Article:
The British Property Federation (BPF) has recently been looking more closely at the question of Devolution and the impact it could have within the Property Industry, writes Dan Mitchell of Barton Willmore.
To discuss local sentiment further, we recently joined them at a number of regional forums held in Manchester, Liverpool, Birmingham, Leeds, Bristol and Newcastle, alongside representatives from the Regeneration Investment Organisation (RIO), UK Trade and Investment, and councillors from neighbouring local authorities. Reflecting on the Manchester forum I thought I would provide a taste of the discussion had.
Devolution – It is clear that some city regions have made greater progress in developing ideas around the devolved packages that would benefit their area than others. There is also a continued sense of scepticism of fiscal and decision-making powers to regional level, perhaps partly due to a feeling that the debate is reminiscent of that which took place in 2004, and this only feeds a frustration that these repetitive discussions with Whitehall stifle progress. There are also clear issues of rivalry within and between regions that perhaps suppress the debate at a national level, and interest so far has centred on the Northern Powerhouse, to the exclusion, and (some suggest) detriment, of the Midlands.
Greater Manchester is of course well advanced and seen somewhat as the beacon for devolution amongst other UK regions. Perhaps it’s not surprising that the Government sees Greater Manchester as a leading light. There’s a long history of cooperation through the AGMA group over many years. Will others be following the North West? It is clear that there have certainly been discussions around a combined authority in Merseyside and more recently in Cumbria/North Lancashire, while the central Lancashire authorities already work closely together and have a Joint Core Strategy.
Skills shortages – In each region, there was felt to be a fundamental lack of resource at all levels, particularly in skilled officers. In some regions, forum members were concerned that while the public sector stepping in to help struggling schemes can in many cases be beneficial, there were instances where the public sector had stayed involved for too long, stifling the progress of the scheme.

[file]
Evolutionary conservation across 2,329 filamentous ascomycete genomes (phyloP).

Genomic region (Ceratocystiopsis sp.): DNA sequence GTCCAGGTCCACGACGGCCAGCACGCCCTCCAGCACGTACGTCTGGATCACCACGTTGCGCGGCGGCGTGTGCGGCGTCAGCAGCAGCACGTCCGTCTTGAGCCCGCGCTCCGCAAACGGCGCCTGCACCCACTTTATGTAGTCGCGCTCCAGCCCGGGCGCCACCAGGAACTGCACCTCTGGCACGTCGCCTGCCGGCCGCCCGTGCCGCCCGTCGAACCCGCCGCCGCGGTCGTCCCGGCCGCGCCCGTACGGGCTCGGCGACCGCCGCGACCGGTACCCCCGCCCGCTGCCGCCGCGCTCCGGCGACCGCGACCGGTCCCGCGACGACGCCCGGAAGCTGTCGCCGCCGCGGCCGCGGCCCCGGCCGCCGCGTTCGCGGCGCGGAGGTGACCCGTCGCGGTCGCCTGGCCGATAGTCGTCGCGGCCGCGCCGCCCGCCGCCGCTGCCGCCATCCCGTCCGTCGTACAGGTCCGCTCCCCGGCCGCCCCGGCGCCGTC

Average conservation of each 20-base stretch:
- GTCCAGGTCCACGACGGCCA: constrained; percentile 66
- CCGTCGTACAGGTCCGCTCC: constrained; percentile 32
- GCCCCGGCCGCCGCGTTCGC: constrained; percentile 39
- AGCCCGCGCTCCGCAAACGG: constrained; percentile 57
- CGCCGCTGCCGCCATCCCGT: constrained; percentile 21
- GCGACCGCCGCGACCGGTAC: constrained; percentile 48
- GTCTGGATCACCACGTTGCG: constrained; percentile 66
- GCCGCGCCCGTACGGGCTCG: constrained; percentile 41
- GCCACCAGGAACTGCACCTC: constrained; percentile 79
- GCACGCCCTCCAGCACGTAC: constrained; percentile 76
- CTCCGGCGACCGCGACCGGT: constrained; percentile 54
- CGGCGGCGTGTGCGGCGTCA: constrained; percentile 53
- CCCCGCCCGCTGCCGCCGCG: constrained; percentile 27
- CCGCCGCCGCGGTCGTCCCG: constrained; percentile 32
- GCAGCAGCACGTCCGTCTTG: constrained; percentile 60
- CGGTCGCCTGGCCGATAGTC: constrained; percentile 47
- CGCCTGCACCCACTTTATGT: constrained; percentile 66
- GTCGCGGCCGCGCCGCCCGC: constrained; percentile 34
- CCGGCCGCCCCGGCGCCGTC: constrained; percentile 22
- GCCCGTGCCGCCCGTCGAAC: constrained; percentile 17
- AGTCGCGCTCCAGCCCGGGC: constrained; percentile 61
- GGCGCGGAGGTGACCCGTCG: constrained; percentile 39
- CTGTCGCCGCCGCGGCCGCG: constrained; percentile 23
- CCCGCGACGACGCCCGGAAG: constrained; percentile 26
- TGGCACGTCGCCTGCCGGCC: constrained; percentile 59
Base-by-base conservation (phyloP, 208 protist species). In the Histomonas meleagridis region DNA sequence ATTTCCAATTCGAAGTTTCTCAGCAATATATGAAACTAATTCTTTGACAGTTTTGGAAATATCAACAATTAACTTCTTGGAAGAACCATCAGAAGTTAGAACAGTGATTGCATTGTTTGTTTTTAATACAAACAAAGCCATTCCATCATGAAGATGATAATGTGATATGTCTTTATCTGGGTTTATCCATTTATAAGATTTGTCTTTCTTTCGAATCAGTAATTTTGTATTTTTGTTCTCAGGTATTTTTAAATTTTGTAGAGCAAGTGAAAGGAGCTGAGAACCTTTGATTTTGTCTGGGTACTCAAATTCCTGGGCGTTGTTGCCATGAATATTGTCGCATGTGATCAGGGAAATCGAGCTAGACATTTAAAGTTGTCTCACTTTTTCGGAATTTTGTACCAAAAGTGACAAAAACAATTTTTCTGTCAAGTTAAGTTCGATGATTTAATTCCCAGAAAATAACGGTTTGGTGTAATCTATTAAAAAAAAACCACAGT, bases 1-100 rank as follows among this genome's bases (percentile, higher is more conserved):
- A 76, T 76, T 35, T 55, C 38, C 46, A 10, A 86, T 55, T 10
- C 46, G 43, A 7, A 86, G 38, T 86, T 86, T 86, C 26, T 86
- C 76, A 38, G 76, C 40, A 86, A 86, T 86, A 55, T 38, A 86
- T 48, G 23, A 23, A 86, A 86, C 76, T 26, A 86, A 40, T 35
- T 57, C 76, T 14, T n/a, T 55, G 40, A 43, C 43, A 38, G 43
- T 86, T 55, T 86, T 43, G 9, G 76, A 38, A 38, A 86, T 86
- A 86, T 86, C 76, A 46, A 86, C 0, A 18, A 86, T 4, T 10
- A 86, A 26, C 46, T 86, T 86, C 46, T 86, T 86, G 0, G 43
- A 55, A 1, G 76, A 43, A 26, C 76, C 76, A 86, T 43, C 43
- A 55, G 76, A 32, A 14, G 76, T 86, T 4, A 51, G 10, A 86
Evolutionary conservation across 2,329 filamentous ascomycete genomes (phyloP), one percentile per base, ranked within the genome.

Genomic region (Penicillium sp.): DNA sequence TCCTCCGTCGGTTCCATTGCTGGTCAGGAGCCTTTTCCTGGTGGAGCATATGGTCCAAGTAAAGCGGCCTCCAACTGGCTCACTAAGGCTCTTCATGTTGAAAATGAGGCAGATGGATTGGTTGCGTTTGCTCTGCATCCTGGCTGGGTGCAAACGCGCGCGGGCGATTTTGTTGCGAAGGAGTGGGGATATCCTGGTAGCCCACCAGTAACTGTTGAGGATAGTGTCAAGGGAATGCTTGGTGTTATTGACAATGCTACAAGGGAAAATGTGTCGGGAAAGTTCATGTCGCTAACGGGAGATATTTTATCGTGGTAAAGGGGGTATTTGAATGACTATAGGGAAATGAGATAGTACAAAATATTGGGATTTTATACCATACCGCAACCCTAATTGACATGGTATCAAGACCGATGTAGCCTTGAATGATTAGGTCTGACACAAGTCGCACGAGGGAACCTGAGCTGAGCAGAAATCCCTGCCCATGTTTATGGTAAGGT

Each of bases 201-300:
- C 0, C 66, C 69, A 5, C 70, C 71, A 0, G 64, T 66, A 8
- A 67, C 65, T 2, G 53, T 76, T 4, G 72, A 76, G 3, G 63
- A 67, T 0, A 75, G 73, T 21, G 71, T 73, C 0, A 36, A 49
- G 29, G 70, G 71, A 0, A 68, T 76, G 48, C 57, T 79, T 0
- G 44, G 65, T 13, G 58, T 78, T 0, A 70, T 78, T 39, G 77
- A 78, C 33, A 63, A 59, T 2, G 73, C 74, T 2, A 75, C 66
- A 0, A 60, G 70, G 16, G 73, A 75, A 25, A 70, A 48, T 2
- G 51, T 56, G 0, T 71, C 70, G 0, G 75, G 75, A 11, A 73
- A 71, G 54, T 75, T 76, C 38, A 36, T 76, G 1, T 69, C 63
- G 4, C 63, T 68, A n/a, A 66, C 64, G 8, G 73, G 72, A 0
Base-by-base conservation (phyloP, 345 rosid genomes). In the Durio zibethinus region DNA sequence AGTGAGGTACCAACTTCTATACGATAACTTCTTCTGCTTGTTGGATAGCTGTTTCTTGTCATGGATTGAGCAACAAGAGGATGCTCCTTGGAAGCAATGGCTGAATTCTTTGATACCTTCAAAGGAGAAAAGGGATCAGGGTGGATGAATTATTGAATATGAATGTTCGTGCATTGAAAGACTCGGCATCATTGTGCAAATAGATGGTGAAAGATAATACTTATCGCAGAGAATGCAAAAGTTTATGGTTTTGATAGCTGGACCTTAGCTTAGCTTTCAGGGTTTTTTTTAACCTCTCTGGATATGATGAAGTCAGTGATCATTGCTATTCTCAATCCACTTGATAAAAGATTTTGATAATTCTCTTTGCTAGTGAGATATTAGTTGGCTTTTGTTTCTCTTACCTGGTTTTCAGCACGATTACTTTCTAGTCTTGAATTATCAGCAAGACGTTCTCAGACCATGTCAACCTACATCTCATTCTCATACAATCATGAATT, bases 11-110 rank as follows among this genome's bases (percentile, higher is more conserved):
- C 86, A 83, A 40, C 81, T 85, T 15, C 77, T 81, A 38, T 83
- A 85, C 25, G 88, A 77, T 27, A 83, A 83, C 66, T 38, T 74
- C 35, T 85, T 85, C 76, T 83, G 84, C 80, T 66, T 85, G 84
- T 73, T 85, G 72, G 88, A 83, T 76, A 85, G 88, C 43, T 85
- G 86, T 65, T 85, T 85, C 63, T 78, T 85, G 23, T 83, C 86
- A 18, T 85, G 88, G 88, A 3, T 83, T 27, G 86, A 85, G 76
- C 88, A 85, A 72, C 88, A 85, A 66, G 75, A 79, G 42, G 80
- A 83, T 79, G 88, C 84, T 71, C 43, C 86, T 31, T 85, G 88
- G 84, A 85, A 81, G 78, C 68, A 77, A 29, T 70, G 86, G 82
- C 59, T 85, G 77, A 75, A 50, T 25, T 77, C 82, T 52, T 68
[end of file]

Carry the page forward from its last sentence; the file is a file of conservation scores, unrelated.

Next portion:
For us here in the North West I would agree with this sentiment. The lack of resources is hampering the property industry, with Local Authorities struggling to process planning applications and deliver Local Plans. There’s a back log in planning appeal processing and it can often take weeks for pre-application meetings. Government will be addressing this and the Planning Advisory Service is undertaking a body of work looking at fees and service levels – watch this space!
Infrastructure – Attendees agreed that this remains a challenge in all areas. In particular, it was felt the ongoing debate around HS2/HS3 is lengthy and unhelpful given the huge benefits it will deliver through regenerating local areas. It is an issue that the BPF could play a greater role in supporting, through lobbying for better infrastructure and a wider transport strategy for the UK.
In the North West connectivity affects all aspects of the property industry and there is not only concern about the timings of HS2 and what HS3 might bring, but wider concerns as to how the Lancashire and Cumbrian districts can benefit from essential links. The West Coast mainline is vital as a life-line for businesses and strong economic growth for our region, so I certainly look forward to working with the BPF to assist in driving these projects forwards.
Planning – In Manchester and Leeds, Neighbourhood Planning was identified as a key concern with so few Local Authorities having local plans in place. Clearly each authority must work quickly to progress a sound Local Plan. Although the Greater Manchester Spatial Framework is progressing, it will take a while to come to fruition and there is concern it will not sufficiently cover the amount of housing needed by the region.
Reform of the planning system will be a continued feature of Government. The appointment of Greg Clark as the Minister of Communities and Local Government will reinforce the Localism agenda and Neighbourhood Planning is here to stay. We also expect to see a range of other planning reforms as part of the Conservative pledges to reduce bureaucracy.
The Manchester forum discussion certainly displayed our region’s nervousness about a specific planning class for PRS, as it was felt this might frighten potential investors by preventing fragmentation and sale. To be honest I don’t believe this is the way forward at all, but that any planning mechanisms should seek to preserve flexibility in the permission – something a use class doesn’t do – while still providing the certainty investors require to understand the financial commitment they are making.
Availability of land – The Greater Manchester Spatial Framework (GMSF) does not address the Green Belt issue. It was suggested in the BPF session that there is potentially a role for the BPF to be involved in the progression of this debate. It is early days for GMSF. An Options Paper is expected towards the end of the year and it remains to be seen whether it will tackle Green Belt land release. This is something of an elephant in the room for the GMSF policy makers, but it is clear that Greater Manchester has effectively failed to meet housing targets. Aligning economic growth with housing needs is clearly a fundamental matter and land releases around Greater Manchester might reduce pressures across North Cheshire.
The BPF is currently creating a programme of regional seminar events for July. For more information and to register, visit www.bpf.org.uk/events
This article was originally published through Place Resources